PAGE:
Theres this Chinese festival called Qingming, where you go to the gravesite once a year and pay respect to the dead. It happens around Chinese New Year. We do it for my Po Po and Gong Gong, my great grandfather and great grandmother. We have to put incense around the graves, in groups of three, because there is something spiritual about the number 3. Also, we set up a little table, a low one, so you can kneel and we make offerings to different spirits, one of them is the gatekeeper. You have to have certain types of foods, weird foods like fish heads and things like tea and wine. We also bring a large 55 gallon tub, a metal barrel, and we start a fire in there. We burn what is called hell money, which is fake money with pictures of the devil and some other perverse things on it. Afterwards, my whole family goes to this Chinese restaurant Hee Hing that we always eat at. Anytime my family gets together, we always eat there. We started doing this when my great grandmother died. This is way too much work, and my family is becoming less connected, and we dont get together as much. I dont think I will continue to do this.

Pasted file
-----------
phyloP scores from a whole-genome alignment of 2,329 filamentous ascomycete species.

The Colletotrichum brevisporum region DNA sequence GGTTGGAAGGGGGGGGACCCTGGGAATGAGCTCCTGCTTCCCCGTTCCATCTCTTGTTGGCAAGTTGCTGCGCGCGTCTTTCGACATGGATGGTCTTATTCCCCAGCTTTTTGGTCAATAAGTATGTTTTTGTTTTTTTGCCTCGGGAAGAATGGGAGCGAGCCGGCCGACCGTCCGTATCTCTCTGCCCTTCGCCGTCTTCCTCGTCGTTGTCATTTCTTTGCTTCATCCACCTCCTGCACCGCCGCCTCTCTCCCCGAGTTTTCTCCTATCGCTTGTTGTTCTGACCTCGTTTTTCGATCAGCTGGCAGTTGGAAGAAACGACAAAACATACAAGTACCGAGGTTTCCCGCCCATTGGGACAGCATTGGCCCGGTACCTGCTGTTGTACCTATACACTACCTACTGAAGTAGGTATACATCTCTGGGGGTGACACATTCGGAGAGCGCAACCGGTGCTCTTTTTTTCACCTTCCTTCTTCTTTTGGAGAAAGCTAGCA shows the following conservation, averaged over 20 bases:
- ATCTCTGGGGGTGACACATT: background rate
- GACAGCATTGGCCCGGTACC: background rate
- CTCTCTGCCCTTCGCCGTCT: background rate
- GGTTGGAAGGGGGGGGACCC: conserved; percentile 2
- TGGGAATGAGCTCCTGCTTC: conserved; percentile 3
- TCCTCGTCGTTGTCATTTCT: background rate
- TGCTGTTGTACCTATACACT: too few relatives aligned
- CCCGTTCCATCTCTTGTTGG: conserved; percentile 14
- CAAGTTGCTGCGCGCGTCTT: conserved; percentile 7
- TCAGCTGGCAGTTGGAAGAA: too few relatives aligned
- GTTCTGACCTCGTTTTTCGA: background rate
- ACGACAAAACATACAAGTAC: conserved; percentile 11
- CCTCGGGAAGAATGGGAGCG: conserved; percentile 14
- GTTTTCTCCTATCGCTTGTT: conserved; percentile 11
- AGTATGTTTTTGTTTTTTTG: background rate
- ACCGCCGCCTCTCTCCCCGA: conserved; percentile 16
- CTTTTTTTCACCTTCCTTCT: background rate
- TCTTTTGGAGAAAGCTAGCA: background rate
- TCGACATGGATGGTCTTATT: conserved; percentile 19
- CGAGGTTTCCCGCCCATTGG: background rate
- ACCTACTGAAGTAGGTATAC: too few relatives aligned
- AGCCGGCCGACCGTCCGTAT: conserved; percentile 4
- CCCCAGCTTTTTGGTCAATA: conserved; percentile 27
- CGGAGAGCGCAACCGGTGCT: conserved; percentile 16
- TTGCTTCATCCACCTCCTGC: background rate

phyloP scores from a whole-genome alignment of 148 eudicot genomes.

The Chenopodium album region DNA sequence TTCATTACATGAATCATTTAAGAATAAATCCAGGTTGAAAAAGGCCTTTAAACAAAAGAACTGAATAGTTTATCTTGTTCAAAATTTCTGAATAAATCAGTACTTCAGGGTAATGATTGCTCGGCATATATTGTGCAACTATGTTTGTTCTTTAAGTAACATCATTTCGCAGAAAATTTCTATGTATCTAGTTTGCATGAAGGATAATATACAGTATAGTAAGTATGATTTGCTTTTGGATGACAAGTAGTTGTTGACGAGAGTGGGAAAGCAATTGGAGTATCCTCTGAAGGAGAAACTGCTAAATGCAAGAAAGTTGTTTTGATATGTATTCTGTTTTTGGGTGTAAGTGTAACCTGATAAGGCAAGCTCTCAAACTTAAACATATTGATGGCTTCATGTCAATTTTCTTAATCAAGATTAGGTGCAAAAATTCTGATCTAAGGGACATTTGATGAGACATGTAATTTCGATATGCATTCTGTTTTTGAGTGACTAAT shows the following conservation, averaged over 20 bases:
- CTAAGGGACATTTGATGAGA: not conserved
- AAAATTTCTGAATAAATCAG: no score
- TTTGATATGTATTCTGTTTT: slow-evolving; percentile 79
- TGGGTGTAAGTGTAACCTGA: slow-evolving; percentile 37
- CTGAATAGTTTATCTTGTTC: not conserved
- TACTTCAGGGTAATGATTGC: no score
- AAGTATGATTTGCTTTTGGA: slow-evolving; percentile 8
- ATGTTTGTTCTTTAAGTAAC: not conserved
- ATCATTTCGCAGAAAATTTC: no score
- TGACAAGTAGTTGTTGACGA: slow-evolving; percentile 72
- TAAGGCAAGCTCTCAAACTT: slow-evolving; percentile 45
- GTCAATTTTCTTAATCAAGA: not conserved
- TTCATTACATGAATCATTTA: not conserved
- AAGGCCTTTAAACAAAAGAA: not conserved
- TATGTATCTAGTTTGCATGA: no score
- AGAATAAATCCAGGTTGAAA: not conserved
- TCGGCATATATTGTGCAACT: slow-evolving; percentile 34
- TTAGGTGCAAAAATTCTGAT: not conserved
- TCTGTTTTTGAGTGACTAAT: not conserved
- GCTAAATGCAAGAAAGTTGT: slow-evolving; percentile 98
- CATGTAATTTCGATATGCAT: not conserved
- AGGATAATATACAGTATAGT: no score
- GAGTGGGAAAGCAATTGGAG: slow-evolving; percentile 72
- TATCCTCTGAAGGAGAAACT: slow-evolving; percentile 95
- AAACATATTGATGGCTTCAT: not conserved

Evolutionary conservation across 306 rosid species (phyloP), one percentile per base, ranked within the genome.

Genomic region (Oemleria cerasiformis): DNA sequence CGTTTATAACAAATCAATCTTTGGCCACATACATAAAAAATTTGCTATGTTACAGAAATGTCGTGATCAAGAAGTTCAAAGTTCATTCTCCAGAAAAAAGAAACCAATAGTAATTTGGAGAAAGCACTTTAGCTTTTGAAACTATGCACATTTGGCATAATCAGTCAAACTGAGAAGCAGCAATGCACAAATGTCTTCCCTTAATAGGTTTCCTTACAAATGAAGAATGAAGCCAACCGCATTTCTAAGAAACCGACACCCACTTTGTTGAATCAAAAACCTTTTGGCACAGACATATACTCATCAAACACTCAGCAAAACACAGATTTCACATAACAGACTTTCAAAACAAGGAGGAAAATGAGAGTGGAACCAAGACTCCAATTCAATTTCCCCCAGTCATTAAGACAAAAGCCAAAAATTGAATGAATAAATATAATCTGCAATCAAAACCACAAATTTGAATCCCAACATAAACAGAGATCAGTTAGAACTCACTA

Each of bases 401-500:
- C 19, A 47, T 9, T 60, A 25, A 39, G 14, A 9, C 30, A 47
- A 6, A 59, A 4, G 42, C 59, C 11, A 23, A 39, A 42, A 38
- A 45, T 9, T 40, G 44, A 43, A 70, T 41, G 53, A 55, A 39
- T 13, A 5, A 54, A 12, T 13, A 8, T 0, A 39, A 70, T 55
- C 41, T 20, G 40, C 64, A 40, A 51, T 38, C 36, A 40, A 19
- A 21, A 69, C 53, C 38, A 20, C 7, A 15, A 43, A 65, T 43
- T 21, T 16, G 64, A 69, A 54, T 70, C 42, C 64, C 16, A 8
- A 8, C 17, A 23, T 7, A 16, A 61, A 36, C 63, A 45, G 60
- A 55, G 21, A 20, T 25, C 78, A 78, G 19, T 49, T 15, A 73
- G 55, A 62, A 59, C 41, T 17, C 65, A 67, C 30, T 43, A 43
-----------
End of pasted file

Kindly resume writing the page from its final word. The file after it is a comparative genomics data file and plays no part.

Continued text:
For Matt, the Qingming festival is when he and his family tend the graves of their ancestors and perform the necessary ceremonies. I was able to do some research and the Qingming festival is pretty much what Matt said it was. It is a Chinese festival that is meant to pay respects to the dead and calls for their relatives to tend to their grave sites. It also seems that the Qingming has become a large family event for Matt, sort of like a reunion, where he and his relatives get together and eat and spend time with each other.
Annotation: This is documented in the New York Times.
NewYork Times. For Visitors, Graveyard Holds Memories of a Bloody Era. 10 April, 2006.